Goldman Sachs’ analysis aligns with credit card data trends. Since the onset of the pandemic, consumer spending in lower-income zip codes has surged by an impressive 25%. In contrast, middle-income and higher-income zip codes have experienced more modest growth rates of 22% and 16%, respectively. This data underscores the resilience of lower-income consumers in the face of economic challenges.

However, Goldman Sachs anticipates that this spending gap may narrow in the coming months. Various macroeconomic factors are expected to exert pressure on consumers, potentially affecting lower-income shoppers as well. One looming concern is the resumption of student loan payments, which could have a ripple effect on retail sales and overall consumer spending.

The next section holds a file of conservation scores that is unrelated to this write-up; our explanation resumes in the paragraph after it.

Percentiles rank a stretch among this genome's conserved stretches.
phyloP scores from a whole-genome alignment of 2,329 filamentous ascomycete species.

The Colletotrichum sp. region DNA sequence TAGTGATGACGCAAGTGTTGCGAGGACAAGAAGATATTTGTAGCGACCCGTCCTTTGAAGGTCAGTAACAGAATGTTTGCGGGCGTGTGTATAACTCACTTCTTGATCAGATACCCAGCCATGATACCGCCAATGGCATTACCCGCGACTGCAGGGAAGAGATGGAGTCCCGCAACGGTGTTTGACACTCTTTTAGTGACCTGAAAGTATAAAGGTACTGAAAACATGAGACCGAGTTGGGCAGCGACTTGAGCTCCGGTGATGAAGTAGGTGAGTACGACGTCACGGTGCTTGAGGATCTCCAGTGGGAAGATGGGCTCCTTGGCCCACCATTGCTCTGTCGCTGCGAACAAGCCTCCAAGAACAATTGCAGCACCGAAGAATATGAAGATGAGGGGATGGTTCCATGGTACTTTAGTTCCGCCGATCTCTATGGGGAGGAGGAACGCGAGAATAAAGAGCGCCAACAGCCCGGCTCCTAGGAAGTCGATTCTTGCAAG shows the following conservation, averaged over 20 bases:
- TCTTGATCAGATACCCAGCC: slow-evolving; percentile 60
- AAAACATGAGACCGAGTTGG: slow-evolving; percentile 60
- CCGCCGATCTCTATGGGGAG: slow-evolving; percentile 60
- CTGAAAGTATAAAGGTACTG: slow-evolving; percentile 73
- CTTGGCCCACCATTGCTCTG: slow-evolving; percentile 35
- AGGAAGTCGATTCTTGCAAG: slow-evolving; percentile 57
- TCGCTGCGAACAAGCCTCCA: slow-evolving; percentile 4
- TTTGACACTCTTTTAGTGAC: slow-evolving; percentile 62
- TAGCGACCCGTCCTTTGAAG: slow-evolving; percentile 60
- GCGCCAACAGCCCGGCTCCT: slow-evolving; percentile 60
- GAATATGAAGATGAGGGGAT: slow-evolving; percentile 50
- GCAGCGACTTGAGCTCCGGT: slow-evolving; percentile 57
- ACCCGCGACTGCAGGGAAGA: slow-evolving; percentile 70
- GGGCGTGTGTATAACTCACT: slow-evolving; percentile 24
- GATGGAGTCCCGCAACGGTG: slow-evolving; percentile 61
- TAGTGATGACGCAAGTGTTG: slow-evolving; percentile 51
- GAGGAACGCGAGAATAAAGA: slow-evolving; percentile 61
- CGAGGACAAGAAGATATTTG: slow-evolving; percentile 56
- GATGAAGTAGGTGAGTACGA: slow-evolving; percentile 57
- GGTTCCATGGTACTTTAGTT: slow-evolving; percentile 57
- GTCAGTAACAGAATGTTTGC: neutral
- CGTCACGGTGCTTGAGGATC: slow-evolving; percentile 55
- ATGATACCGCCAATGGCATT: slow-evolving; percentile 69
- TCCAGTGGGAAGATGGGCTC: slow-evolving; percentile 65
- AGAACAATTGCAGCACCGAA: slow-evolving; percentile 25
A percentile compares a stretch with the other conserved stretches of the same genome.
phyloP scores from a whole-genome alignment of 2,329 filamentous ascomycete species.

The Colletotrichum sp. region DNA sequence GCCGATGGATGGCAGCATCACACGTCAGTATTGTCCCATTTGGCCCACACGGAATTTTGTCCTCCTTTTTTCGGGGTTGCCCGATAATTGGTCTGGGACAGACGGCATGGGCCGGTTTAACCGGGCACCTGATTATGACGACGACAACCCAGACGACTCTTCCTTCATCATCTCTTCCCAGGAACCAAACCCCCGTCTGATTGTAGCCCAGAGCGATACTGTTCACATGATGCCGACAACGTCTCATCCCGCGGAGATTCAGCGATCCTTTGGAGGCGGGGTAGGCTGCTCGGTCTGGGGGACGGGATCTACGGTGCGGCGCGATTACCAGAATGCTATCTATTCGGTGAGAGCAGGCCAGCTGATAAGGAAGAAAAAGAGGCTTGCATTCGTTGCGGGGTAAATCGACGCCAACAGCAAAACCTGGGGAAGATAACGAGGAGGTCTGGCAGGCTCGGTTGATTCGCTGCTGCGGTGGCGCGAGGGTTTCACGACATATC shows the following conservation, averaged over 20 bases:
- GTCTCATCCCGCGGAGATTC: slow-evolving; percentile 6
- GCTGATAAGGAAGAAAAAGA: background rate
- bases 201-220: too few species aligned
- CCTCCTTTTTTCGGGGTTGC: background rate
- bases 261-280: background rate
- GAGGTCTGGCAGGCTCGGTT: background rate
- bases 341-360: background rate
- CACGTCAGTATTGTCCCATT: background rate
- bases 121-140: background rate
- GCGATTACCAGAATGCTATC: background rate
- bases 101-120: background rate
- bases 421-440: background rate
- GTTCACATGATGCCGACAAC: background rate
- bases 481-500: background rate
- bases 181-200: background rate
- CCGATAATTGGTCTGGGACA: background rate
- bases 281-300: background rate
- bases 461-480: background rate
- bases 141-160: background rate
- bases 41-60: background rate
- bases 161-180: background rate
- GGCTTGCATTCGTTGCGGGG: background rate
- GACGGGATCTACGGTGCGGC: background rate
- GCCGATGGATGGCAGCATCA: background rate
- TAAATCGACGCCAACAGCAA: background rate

The Labor Market Impact

Bank of America’s analysis of card spending data adds another layer of insight. The data reveals that, on a month-over-month basis, higher-income spending lagged behind lower-income spending for a significant portion of the year. This discrepancy is partially attributed to the labor market, where higher-income individuals are experiencing slower wage growth while a greater number are seeking unemployment benefits. These dynamics challenge preconceived notions about the correlation between income levels and consumer spending.

Looking Ahead: The August Retail Sales Report